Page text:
Campfire Skits & Stunts
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by W. Edgar Wiley

In putting on camp fire stunts the first thing to remember is that no matter where you get the idea for it, it may be expanded on and improved by you to suit your own needs. When you hear of a stunt which was put an well with five characters, don't leave one of your fellows out if you happen to have six.  Change the stunt to make a part for him.   If you only have four, don't abandon the stunt; combine two parts of it into one character.  Remember the stunt is yours and should meet your personal needs or be made to fit them.

As for properties for stunts, improvise them.  If you need a top hat, take a piece of card board about a foot and a quarter wide and fasten it around the crown of your Boy Scout hat so that it gives the impression of being a high hat.  Unraveled rope makes excellent whiskers.  A blanket's uses as properties are practically unlimited, as are those of stockings and tin cans. 

Even a locomotive may be represented by several fellows who line up and hold in their hands two staves, each fellow having a hand on each of them. They then walk forward, shoving first one stave forward and the other one back to represent the driving rods, and going choo-choo-choo while one Boy Scout blows a Scout whistle occasionally.   There are few properties which might be wanted in a camp fire stunt which a little ingenuity and less effort cannot devise in camp.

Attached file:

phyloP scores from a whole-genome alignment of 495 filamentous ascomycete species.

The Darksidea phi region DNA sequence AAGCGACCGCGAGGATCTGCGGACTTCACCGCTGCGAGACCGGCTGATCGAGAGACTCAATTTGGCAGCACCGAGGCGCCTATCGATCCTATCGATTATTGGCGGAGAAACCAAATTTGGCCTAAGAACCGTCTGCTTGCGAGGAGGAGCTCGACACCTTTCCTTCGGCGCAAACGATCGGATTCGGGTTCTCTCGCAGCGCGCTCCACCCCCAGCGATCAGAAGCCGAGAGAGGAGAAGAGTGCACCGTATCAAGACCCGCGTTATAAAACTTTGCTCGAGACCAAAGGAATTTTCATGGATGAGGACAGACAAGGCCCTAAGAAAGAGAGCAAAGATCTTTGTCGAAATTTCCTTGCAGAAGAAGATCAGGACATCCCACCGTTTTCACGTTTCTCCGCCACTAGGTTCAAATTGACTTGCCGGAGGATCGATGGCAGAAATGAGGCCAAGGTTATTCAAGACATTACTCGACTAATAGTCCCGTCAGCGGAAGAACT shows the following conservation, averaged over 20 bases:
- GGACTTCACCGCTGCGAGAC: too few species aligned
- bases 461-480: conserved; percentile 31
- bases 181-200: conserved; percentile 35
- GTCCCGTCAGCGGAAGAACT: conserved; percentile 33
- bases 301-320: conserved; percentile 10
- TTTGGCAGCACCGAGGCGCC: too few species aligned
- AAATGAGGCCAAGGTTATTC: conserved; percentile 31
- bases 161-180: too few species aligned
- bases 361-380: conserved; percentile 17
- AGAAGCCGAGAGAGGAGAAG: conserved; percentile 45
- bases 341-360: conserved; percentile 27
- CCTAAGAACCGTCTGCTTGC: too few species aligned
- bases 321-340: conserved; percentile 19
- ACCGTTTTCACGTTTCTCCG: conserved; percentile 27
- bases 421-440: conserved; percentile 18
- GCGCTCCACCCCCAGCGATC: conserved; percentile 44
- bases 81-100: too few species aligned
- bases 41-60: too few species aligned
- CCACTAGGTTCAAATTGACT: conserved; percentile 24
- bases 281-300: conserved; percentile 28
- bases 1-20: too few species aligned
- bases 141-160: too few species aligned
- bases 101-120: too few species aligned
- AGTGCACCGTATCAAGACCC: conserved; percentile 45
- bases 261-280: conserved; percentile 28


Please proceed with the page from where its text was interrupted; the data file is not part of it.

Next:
As to the actual production of the stunt, there is one great error which must be avoided.  The actors must never laugh while going on with the stunt.  This is the biggest failure any stunt may make, and no matter how good the stunt is its effect is lost when the characters laugh. 

Every actor should know the exact point at which he goes in and comes out, and the play should not be allowed to drag.  As soon as it begins to drag wind it up quickly and it will leave a much better impression.  If a character forgets or says the wrong thing go right on and cover it up, lead the stunt right back into its track again.   Above all be natural, let yourself go and imagine that you really are going through the action you are supposed to be doing in the stunt.  The poise of its actors is probably the greatest single factor in the success of any stunt.

Let's Have a Stunt Night!